Bacteria And Fungi



The soil contains millions of micro-organisms which are dominated by bacteria and fungi. They play a major role in crop health and preventing soil diseases. They are both necessary part of the ecosystem and help with the availability of plant nutrients and plant health. By building up your soil organic matter it will increases plant nutrient availability, water-holding capacity and improves soil structure. Management of soil organic matter is therefore a major part of your farm practices.

Microbial biomass is the living part of organic matter in the soil. The microbial biomass mainly consists of bacteria and fungi, which has active and inactive parts.

They carry out the decomposition of plant residues, breaking them down and holding the nutrients in their bodies, glued and bound to soil particles, this prevents the nutrients leaching out into the soil. At this point the nutrients aren’t available to the plants. They hold onto these nutrients until protozoa, nematodes, small micro arthropods, and earthworms consume individuals of bacteria and fungi and release nutrients in plant available forms. The nutrients are released to the plants in the right amount & form only when the plants require the nutrients. The plants protect the own root system from pathogen and pest attack by excrete foods for bacteria and fungi which are a food source for the beneficial species.

The Different Roles Of Bacteria And Fungi



They have different roles in the recycling of nutrients. Fungi are generally much more efficient at consumering and storing nutrients than bacteria. One reason for this is the chemical composition of fungi cell walls. They are composed of polymers of chitin and melanin, making them very resistant to degradation, thus they are able to store a lot more, especially micronutrients like Ca, and making macro aggregates which form air passageways and hallways to allow air and water to move into the soil, and to allow good drainage. Bacterial membranes, in comparison, are phospholipids, which are energy-rich, degrade easily and quickly. They also function as a food source for a wide range of microorganisms. The different proportions of C and nitrogen (N) (i.e. different C: N ratios) of bacteria and fungi might also play a role in the mineralization and immobilization processes of nutrients in the soil. Due to their structure, fungi need a greater amount of carbon to grow and reproduce and will therefore 'collect' the required amount of carbon available for this from the soil organic matter. Bacteria, however, have a higher nitrogen requirement and therefore a lower C: N ratio and take more nitrogen from the soil for their own requirements.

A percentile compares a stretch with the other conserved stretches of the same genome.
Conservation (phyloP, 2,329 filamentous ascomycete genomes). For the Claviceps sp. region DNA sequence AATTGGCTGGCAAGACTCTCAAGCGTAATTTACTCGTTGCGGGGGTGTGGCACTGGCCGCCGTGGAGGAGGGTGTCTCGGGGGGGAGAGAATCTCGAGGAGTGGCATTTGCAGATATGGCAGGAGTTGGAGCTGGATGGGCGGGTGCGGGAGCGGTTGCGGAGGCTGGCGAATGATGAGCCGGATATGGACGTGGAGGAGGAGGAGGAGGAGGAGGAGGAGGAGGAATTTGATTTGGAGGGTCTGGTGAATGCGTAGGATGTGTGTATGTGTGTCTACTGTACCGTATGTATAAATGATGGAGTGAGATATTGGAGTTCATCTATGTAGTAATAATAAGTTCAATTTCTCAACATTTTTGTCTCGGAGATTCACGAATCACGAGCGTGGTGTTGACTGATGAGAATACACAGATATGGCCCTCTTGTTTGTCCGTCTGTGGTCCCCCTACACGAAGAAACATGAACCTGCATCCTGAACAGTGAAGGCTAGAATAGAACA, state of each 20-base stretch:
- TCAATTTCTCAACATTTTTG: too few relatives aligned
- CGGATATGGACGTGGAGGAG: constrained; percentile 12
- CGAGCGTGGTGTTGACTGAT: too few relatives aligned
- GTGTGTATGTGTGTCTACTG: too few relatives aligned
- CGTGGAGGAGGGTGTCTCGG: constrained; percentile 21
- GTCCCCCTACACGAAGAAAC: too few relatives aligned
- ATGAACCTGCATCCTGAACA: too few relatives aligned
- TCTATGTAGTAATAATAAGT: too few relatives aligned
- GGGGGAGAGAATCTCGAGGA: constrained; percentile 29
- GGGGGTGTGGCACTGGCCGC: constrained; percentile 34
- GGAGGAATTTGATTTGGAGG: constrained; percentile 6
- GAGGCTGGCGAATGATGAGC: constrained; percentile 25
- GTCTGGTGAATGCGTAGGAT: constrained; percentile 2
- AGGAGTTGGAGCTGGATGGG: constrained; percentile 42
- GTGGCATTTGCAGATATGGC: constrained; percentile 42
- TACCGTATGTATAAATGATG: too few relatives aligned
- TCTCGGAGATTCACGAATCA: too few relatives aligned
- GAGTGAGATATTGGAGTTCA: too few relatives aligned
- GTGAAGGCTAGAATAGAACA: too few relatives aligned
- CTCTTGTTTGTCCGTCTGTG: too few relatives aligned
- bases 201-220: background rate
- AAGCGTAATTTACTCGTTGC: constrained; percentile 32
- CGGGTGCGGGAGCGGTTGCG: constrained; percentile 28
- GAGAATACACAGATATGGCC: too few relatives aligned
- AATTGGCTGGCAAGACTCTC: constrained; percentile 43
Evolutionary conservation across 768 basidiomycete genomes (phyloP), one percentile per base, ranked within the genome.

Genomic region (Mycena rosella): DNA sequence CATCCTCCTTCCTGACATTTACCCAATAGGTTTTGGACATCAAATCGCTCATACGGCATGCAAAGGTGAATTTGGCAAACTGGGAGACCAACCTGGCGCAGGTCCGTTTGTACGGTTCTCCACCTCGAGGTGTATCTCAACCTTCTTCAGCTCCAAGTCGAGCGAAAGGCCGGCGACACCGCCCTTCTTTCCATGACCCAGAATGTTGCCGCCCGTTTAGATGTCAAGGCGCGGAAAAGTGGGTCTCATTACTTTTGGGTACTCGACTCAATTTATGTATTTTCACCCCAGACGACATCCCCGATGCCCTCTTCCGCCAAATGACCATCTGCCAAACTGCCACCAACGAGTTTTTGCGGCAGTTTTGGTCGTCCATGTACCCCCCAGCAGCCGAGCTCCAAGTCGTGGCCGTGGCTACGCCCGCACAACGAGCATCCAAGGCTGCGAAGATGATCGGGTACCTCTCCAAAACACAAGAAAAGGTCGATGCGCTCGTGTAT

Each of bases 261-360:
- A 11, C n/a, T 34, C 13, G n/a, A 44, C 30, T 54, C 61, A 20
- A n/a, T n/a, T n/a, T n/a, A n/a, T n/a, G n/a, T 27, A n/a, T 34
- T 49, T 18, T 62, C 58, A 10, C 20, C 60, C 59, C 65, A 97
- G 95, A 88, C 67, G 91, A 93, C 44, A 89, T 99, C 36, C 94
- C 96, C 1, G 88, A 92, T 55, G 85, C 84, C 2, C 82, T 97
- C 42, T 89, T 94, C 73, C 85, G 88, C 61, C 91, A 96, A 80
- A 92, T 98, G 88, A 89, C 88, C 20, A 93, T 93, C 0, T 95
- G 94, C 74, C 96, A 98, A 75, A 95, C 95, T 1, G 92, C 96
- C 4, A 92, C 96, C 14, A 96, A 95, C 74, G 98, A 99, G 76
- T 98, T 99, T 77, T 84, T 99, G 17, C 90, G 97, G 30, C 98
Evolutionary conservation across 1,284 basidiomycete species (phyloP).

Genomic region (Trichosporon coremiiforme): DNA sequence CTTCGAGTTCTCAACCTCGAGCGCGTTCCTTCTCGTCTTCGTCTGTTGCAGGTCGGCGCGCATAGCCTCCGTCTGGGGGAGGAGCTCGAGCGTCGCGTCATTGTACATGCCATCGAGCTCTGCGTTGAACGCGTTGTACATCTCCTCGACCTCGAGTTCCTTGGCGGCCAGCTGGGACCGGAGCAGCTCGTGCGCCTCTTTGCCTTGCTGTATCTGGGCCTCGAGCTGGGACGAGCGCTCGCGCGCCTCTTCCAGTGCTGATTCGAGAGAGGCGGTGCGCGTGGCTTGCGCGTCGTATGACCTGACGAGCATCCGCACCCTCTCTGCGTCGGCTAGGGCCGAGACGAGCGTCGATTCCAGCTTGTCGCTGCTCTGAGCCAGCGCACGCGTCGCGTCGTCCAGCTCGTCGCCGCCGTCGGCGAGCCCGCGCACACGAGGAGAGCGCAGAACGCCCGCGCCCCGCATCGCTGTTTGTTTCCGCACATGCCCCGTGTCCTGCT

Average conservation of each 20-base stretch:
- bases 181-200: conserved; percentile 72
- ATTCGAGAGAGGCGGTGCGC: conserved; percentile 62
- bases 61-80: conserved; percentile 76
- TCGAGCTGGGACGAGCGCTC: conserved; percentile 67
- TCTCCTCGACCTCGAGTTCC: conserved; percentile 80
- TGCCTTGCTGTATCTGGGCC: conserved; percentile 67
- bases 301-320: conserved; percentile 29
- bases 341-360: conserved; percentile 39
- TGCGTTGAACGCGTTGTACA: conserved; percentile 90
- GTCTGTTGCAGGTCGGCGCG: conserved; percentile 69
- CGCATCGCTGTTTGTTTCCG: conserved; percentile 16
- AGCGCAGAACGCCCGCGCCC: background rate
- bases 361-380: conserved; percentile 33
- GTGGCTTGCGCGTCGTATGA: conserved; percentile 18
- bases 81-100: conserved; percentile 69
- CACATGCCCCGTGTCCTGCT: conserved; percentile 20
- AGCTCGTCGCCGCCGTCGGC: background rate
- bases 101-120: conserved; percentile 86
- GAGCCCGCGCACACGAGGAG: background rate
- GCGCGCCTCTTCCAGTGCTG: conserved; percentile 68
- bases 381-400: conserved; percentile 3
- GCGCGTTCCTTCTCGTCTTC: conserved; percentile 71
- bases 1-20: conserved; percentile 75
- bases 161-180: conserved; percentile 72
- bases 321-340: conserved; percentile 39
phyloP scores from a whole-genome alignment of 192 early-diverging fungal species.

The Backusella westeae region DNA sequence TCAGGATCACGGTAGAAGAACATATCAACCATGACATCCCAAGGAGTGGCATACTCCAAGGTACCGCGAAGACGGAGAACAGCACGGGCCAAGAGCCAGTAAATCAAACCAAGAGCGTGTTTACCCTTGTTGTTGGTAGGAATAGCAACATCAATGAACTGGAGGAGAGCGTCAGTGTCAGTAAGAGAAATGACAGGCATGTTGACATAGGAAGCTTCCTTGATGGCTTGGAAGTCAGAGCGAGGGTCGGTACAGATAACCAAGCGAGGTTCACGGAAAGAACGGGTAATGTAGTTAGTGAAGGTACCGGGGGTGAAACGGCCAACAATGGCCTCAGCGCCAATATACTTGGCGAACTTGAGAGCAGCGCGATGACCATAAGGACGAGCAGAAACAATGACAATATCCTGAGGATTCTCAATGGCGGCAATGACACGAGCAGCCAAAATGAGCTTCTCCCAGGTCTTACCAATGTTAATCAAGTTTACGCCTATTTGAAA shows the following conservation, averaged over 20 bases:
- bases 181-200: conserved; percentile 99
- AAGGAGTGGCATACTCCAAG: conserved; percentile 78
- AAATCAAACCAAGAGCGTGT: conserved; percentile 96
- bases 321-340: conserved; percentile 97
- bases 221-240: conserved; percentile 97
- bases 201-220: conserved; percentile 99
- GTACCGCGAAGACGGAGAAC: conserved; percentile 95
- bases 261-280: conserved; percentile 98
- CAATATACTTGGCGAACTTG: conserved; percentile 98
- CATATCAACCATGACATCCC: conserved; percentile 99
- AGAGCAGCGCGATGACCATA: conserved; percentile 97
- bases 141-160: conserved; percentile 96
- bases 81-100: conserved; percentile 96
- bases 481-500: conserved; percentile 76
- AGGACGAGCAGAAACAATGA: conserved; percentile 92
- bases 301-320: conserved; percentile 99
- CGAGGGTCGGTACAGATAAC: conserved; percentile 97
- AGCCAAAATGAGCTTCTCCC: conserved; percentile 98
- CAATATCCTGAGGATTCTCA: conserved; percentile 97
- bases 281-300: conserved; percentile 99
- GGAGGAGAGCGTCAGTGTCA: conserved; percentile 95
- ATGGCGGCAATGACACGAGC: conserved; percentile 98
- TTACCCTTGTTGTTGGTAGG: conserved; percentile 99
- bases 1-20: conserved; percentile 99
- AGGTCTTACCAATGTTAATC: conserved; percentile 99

To feed up the numbers of fungi that is in your soil you need to add fungal foods such as dead leaf material, woody material, Fish hydrolysate (also a bacterial food), and N and other micronutrients. Wood, sawdust, bark, paper and cardboard can be used as well, but diversity is the key.

If activity is low, then bacterial foods need to be added to increase growth rates and improve numbers. A diversity of foods needs to be added, and thus molasses is a much better choice than white sugar. Fish hydrolysate (also a fungal food), and N and other micronutrients. Fruit juices can be used as well, but diversity is the key.

As again is important to add a good quality compost or compost tea or soil inoculate to keep your numbers up. All composts contain a good range of bacteria, fungi & micro-organism. So it’s important to keep adding these products to your soil to build up bacteria & fungi numbers.



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